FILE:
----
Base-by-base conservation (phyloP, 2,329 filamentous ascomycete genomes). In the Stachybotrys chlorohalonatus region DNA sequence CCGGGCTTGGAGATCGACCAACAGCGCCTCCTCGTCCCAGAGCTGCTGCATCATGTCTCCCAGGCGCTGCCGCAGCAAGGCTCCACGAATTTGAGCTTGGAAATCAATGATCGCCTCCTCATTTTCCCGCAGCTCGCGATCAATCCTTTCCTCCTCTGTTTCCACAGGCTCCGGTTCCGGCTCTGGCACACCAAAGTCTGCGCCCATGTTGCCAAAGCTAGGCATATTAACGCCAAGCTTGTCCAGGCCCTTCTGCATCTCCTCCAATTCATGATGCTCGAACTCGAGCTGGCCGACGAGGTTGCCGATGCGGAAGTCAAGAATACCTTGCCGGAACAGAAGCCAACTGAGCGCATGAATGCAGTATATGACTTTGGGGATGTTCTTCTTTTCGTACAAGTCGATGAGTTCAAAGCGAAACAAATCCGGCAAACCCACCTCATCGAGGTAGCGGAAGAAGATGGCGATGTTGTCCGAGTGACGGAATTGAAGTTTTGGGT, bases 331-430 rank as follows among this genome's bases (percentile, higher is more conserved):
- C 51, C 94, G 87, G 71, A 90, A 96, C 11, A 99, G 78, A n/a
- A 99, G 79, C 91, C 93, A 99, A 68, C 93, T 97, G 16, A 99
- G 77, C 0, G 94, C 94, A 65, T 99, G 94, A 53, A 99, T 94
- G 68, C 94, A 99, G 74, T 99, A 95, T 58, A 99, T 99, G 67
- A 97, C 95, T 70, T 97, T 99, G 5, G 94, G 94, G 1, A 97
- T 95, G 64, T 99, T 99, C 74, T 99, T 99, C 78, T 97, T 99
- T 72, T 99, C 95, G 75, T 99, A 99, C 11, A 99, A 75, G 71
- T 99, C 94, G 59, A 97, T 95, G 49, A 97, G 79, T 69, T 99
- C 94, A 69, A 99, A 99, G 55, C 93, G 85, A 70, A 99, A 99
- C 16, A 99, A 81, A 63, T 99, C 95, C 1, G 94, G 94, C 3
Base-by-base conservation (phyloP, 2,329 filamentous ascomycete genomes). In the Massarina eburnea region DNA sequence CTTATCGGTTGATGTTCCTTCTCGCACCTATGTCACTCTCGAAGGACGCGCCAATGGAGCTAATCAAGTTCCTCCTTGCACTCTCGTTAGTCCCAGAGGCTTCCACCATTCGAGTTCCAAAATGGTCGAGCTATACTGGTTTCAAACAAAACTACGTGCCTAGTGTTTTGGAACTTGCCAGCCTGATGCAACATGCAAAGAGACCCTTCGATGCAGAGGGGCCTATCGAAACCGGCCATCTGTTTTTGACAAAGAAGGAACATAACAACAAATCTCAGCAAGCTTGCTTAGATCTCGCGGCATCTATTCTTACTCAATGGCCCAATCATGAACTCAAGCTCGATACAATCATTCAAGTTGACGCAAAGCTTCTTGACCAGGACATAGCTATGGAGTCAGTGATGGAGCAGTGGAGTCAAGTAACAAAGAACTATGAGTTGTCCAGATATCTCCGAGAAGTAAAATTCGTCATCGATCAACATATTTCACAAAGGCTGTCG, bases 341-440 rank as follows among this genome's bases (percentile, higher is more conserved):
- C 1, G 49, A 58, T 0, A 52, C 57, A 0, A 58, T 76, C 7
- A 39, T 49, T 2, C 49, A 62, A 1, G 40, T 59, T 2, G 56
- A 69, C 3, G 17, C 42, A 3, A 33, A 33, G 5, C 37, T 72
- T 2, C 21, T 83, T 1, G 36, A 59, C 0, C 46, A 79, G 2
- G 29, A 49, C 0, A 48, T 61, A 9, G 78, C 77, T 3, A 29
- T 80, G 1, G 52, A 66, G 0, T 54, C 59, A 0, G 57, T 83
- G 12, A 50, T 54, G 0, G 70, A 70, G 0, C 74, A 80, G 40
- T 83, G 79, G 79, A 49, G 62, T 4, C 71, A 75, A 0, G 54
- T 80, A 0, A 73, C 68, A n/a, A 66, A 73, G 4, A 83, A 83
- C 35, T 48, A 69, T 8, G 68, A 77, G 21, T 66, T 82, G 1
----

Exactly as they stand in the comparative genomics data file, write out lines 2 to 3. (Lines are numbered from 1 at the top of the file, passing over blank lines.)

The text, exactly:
- C 51, C 94, G 87, G 71, A 90, A 96, C 11, A 99, G 78, A n/a
- A 99, G 79, C 91, C 93, A 99, A 68, C 93, T 97, G 16, A 99